Toby Greenbury, partner in the London-based law firm D.J. Freeman, sums up the mindset that destroyed the venerable bastion of individual enterprise.  Greenbury is adamant about the importance of corporate capital at present day Lloyd's. "A remarkable change has taken place at Lloyd's in just a few short years," he said in interviews at his London offices. "Prior to 1993, only individual investors were allowed to invest. But, with the heavy losses that came about because of the 1989-92 years of account, Lloyd's was desperately in need of capital. Individual investors, burned severely by those losses, were not anxious to put more money in. So Lloyd's turned to the corporate community." According to Greenbury, the shift to limited capital did the trick as far as the venture capitalists were concerned.

Christian Milton of AIG stated at a law symposium back in 1996: “We have no doubt that Lloyd's is evolving its capital structure with its decision to introduce corporate capital, which really started as part of its business plan back in 1993. Now, we just have to distinguish the Names from the corporate capital. We should expect to see the diminishing role of the Names, which we believe is going to happen more and more, with an ever increasing role for corporate capital. But we have to be careful with corporate capital. If we were to look at the press over the last couple of weeks, corporate capital according to recent Lloyd's numbers represents only about thirty percent of the total capital.”

 

Contrast this insurance industry stance with The American Names Association white page presented in March 2002.

“Prior to opening its doors to foreigners in 1970, Lloyd’s membership was limited to British citizens. Between 1970 and 1988, Lloyd’s membership grew from 6,000 U.K. citizens to a peak of 32,433 including over 3,400 Americans. Following accusations by many of the new members that they had been fraudulently induced to become members, over 22,500 withdrew. Under pressure to replace the lost capacity, in 1993 Lloyd’s opened its doors to limited liability corporate memberships. By 1997, 45% of Lloyd’s capacity was provided by corporate members. Today, there are only 2,490 individuals actively trading. Over 76% of Lloyd’s $17.4 billion of underwriting capacity is provided by 900 corporate members.

It should not come as a surprise to those who have been monitoring Lloyd’s since 1996 that the cornerstone of the proposed reforms is the phasing out of the remaining individual Names.”

From the Lloyd’s Market Report in 2004: “752 limited liability corporate members account for 87.5 percent of Lloyd’s capacity in 2004 (13.1 billion), up marginally from 87 percent in 2003.  Aligned capacity – management and capital forming part of the same corporate group – has increased by 8 percent to 11.1 billion in 2004. NameCos, Scottish Limited Partnerships and Group Conversion Vehicles, all of which are formed to enable Names to convert their unlimited underwriting into limited liability, supplied 0.95 billion of capacity.”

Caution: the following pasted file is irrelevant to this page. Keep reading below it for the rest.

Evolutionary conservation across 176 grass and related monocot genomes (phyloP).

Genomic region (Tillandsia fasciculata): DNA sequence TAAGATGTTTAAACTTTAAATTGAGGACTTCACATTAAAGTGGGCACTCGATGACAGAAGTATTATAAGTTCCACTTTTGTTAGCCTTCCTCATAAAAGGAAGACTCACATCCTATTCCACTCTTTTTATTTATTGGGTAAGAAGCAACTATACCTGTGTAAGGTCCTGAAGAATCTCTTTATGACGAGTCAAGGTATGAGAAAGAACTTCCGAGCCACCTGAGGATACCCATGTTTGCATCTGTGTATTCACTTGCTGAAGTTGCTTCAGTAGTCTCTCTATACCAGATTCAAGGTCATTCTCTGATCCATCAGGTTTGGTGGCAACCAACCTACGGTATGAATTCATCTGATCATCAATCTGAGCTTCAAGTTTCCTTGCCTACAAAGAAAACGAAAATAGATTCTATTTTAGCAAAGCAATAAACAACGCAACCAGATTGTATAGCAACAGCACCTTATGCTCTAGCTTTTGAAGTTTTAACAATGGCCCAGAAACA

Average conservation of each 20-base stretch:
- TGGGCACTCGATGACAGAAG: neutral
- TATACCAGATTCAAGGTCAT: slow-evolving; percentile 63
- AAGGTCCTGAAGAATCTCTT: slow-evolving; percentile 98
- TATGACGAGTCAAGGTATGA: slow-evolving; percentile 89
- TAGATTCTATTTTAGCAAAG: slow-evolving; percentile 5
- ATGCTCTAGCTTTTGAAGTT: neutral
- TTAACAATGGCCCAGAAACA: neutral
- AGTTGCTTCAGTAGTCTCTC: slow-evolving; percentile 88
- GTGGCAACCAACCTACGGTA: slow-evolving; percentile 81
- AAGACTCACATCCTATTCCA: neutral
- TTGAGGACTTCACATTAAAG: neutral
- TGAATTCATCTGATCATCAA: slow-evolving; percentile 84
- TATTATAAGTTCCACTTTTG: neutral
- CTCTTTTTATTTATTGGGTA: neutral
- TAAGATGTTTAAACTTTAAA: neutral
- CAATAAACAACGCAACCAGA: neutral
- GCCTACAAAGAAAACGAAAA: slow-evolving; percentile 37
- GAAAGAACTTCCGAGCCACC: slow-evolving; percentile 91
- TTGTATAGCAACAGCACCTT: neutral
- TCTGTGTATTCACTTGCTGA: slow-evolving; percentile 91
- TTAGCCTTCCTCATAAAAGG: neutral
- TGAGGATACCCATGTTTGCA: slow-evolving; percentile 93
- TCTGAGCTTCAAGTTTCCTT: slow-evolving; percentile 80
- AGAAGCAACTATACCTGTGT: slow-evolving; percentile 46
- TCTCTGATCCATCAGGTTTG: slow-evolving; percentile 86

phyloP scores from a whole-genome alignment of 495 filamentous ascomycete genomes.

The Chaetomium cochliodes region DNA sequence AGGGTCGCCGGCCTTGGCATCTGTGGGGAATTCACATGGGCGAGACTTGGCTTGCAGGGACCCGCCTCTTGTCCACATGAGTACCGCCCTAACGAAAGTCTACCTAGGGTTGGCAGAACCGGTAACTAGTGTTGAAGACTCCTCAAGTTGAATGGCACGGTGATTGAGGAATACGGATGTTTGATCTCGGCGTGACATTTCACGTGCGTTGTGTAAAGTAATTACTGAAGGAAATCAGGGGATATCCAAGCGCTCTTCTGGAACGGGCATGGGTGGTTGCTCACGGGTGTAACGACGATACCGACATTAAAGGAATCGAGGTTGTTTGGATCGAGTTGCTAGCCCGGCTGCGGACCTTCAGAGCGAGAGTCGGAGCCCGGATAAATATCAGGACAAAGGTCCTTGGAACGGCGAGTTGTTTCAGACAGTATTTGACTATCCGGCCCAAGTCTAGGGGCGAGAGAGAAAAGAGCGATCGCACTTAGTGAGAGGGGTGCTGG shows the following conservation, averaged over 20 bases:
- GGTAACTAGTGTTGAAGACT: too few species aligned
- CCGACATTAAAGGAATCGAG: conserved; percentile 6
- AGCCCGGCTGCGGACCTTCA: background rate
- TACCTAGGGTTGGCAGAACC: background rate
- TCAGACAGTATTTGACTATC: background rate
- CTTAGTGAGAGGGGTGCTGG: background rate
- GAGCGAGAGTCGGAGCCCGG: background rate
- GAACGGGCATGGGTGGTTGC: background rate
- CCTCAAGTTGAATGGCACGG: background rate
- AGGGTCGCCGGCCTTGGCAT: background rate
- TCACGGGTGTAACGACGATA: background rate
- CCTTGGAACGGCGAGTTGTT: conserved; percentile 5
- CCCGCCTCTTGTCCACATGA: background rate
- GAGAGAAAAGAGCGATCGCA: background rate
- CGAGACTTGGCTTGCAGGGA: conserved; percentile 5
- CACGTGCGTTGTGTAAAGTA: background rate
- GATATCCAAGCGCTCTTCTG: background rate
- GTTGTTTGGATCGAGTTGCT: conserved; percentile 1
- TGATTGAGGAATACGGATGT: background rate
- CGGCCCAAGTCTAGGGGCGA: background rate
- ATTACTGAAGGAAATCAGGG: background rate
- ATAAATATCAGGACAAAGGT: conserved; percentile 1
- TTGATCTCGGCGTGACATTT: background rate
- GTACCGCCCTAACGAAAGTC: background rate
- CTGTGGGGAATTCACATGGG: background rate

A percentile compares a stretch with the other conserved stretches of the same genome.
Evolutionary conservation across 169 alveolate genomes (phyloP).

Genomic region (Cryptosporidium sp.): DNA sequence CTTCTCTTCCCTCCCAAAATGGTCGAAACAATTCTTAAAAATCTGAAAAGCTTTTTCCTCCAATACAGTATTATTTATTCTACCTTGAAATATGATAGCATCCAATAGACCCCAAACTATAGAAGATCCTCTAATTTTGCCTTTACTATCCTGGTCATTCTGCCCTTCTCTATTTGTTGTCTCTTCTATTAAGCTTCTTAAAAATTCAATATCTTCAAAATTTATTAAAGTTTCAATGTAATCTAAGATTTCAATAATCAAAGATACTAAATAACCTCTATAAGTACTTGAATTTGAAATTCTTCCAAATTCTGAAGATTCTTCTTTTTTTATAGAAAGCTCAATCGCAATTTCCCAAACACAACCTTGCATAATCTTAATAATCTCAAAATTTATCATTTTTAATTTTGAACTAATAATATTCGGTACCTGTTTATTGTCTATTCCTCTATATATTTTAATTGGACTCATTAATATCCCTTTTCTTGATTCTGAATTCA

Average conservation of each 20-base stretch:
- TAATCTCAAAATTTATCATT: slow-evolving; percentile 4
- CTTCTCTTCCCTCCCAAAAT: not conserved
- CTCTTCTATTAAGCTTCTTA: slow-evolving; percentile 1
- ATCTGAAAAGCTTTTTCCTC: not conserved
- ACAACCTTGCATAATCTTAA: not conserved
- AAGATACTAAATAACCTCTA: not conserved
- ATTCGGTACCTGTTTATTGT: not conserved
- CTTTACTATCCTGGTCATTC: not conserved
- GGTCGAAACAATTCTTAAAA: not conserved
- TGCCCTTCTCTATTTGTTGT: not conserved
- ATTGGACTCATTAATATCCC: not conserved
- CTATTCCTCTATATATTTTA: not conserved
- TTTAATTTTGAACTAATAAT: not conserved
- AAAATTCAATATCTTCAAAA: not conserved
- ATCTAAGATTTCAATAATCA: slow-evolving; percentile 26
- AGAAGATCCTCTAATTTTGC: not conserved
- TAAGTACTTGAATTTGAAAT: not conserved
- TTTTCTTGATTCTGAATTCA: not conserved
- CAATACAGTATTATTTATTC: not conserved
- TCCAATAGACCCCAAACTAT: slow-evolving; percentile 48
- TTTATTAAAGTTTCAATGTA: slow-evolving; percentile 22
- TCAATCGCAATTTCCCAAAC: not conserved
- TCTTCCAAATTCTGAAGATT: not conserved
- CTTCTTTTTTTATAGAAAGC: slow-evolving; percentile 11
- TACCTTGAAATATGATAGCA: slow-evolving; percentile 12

Setting aside the sorry record towards Names that prompts this sentiment:  "I have never used the word conspiracy, but what I do say is that information which was privy to a handful of people at the very top of Lloyd's was not properly disseminated." (John Donner, Chairman, Donner Underwriting Agencies, 1984), we are still left with a designed strategy to recast a beacon of merchant based capitalism into a collaborator of Crown commerce. 

 

The following assessment sums up the transfer from individual risk taking to coordinated corporate control. "Lloyd's is a business corporation so powerful that it has obtained from the British legislature substantial immunities." (Richards v Lloyd's, US Circ. Court of Appeals, 9th Circuit, March 6, 1997)

 

The ship of state, along with greedy managerial professionals has torpedoed the flagship of the insurance fleet.  It was not just the hazard of nature or even the incompetence of External Names underwriting that sunk individual Names with the Piper Alpha oil rig fire disaster.  The marvel of seeping tea, while insuring coffee at Edward Lloyd’s house has been replaced with High Court litigation and summary judgment, in the protection of the corporate global juggernaut.  The syndicate they operate has become an organization of destruction that even Lloyd’s of London won’t insure. 

 

NAMES provided the wealth and stand the risks.  Justifiably they should retain the equity ownership of the society.  But even the sale of One Lime Street did not compensate individual NAMES.  The demise of Lloyds need not be judged as a mere causality of the worldwide economy.  What can be more global than the international insurance market?  Witnessing the scuttling of market enterprise for corporate manipulation is tragic.  It seems that conducting business for over three hundred years doesn’t insure an inheritance of mercantilism for the individual.  Corporations hate competition.

 

SARTRE - January 31, 2005 

Entrepreneurs are risk takers, willing to roll the dice with their money or reputation on the line in support of an idea or enterprise. They willingly assume responsibility for the success or failure of a venture and are answerable for all its facets. The buck not only stops at their desks, it starts there too.

Victor Kiam